* RSS3 sold at $2.63-$2.65/kg; STR20 at $2.45-$2.47 FOB
* SIR20 sold at 107.50-109.25 cents/lb; SMR20 at $2.48 a kg
* Rumours of China stockpile buoys market
By Lewa Pardomuan
SINGAPORE, Sept 19 (Reuters) - China bought some rubber cargoes from Thailand and Indonesia for nearby delivery and could be looking for more as the market was abuzz with talk the world's largest consumer could stockpile again, dealers said on Thursday.
A drop in the rubber inventory in the bonded warehouses in Qingdao and a sharp rebound in Tokyo rubber futures also raised hopes of more purchases in coming weeks. China accounts for about 35 percent of global rubber consumption.
Thai RSS3 for November delivery changed hands among trading houses at $2.63 to $2.65 a kg late on Wednesday, down from $2.70 to $2.72 two weeks ago. Another Thai grade, STR20, was sold to China via dealers at $2.45 to $2.47 free on board, versus $2.50 to $2.54 kg including freight two weeks ago.
The overnight deals did not reflect Thursday's rally on the benchmark Tokyo Commodity Exchange (TOCOM), where the most active February contract jumped more than 3 percent after the U.S. Federal Reserve surprised markets by postponing a scale-back of its monetary stimulus.
Dealers expected higher traded prices later in the day, tracking Tokyo futures.
"There are two things: stocks in China are easing and I think the Chinese government is going to buy rubber for stockpiling. But nothing is concrete yet," said a dealer in Singapore.
Last year, China announced it would buy up to 200,000 tonnes of rubber from the domestic market to support prices but dealers said only a fraction was purchased by the end of 2012.
In recent weeks, Chinese buyers have increased their presence in the physical market, sparking speculation the government may announce the stockpiling plan soon. China is also seen replenishing stocks following a drop in the inventory in Qingdao.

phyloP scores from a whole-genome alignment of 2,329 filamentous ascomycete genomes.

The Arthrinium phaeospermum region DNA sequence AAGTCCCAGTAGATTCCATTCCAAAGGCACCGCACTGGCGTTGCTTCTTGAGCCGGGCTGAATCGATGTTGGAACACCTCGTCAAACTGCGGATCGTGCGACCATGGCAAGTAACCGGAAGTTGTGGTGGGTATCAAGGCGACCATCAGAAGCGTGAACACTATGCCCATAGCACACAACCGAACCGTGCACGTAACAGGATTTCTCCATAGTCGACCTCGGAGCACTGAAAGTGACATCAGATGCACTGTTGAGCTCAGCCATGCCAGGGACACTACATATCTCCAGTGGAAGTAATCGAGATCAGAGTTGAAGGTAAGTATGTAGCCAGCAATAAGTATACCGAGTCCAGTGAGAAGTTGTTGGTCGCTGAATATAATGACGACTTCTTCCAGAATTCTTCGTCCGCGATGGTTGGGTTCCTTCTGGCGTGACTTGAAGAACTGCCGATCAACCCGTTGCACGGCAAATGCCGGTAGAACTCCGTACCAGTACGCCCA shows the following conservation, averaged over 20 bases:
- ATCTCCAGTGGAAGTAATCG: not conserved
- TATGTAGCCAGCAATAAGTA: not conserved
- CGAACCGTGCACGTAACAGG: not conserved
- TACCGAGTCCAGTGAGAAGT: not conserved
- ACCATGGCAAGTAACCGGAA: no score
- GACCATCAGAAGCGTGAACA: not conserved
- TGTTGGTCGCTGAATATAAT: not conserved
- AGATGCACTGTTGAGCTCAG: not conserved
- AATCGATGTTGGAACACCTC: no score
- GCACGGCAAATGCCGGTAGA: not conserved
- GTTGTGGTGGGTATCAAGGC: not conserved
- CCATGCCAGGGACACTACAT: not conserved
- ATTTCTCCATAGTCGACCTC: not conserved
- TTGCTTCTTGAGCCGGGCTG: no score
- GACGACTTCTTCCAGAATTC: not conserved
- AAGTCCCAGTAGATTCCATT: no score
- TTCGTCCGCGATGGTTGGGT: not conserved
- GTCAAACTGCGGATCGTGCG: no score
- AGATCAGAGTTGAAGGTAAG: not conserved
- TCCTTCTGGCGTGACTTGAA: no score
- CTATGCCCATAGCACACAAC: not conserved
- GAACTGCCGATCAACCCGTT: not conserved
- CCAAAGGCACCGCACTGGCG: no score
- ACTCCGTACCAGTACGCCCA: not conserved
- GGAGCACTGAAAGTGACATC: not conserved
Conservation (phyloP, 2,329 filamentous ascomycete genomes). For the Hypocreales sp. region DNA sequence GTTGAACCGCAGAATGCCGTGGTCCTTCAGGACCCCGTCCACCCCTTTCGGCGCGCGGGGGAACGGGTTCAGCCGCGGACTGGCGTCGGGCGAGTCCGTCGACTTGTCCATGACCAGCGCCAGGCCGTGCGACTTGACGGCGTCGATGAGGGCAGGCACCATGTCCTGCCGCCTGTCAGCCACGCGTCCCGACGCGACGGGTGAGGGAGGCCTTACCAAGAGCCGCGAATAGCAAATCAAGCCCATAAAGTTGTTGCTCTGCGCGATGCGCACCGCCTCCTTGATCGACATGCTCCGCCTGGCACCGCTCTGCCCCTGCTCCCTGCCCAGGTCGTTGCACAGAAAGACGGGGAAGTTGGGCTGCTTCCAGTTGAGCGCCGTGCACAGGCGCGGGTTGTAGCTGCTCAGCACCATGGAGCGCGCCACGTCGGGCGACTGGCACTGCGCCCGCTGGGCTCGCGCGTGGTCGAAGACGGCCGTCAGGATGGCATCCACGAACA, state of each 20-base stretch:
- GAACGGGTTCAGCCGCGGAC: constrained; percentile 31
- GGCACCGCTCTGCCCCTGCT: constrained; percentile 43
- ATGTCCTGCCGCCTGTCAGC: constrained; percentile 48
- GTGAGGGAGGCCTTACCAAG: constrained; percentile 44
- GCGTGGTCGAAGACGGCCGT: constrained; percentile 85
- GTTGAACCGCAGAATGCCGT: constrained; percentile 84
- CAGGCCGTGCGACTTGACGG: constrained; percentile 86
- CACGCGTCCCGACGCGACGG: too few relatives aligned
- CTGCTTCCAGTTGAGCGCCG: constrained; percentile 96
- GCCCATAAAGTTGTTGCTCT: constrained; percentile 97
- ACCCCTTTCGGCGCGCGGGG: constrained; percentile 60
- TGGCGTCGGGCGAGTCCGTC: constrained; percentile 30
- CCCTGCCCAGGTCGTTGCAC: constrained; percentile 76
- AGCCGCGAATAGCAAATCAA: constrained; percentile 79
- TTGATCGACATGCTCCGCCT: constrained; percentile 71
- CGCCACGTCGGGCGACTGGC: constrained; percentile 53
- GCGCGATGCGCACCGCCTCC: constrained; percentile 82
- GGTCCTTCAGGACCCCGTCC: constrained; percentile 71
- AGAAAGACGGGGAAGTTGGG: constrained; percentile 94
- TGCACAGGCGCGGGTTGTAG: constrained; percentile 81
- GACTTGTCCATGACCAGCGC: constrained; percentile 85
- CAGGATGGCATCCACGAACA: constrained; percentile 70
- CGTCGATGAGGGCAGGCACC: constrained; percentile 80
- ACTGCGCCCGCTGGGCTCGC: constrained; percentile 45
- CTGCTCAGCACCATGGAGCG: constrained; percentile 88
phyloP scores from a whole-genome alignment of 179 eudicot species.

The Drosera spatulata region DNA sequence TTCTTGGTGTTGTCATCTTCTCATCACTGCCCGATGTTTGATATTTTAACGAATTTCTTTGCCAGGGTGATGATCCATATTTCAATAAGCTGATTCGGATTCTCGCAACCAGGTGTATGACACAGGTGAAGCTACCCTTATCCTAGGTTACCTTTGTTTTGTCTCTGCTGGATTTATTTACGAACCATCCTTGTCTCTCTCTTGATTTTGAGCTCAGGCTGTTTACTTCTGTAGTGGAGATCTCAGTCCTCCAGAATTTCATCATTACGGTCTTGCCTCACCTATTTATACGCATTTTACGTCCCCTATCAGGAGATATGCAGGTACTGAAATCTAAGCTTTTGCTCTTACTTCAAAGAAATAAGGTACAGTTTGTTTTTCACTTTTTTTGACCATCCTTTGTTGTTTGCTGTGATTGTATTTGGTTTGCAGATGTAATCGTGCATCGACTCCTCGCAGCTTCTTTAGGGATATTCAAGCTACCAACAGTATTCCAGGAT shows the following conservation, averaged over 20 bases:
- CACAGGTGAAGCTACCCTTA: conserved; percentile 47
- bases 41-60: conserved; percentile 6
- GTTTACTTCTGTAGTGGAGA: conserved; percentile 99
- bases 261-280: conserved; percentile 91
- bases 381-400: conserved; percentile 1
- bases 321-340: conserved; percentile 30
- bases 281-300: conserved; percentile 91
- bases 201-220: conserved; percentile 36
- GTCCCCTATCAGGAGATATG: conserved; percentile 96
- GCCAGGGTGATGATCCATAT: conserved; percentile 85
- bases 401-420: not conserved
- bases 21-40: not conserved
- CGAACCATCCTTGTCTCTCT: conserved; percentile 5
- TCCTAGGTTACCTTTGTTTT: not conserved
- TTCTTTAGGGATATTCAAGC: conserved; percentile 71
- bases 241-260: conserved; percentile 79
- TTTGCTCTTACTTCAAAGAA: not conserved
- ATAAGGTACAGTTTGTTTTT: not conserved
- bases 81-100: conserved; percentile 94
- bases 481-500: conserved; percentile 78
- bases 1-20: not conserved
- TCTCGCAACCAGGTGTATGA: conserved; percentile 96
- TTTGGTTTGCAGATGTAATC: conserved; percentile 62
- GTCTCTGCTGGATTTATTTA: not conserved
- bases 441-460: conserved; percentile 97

China was in the market even on Wednesday, buying rubber via appointed dealers, traders said. Chinese markets are closed on Thursday and Friday for the Mid-Autumn Festival holiday and will reopen on Monday.
Rubber stocks at Qingdao, which are closely watched and make up the bulk of China's inventory, fell to 283,000 tonnes on Sept. 17 from 295,000 tonnes on Aug. 30. Stocks in the bonded warehouses are not disclosed publicly, and dealers and analysts collect data on quantities from offices in Qingdao.
Among other grades, Indonesia's SIR20 was traded at 107.50 to 109.25 U.S. cents a pound ($2.37 to $2.41 a kg) FOB, down from 112.75 cents last week. The buyers were dealers from Singapore, who normally ship rubber to China.
Malaysia's SMR20 was traded at $2.48 a kg late on Wednesday, unchanged from last week. Chinese consumers were not among the buyers as they were looking to strike deals at $2.44 to $2.45 FOB.
Hopes of more purchases from China could lift the physical prices next week, but the market has largely ignored recent protests by Thai farmers unhappy about weak prices.
"So far, we haven't received reports of major disruptions in deliveries," said a dealer in Thailand.
Protesters blocked a highway in southern Thailand for a second day on Tuesday in a bid to force the government to increase a subsidy for rubber farmers, even though a curfew was imposed in the area after clashes with riot police. (Editing by Muralikumar Anantharaman)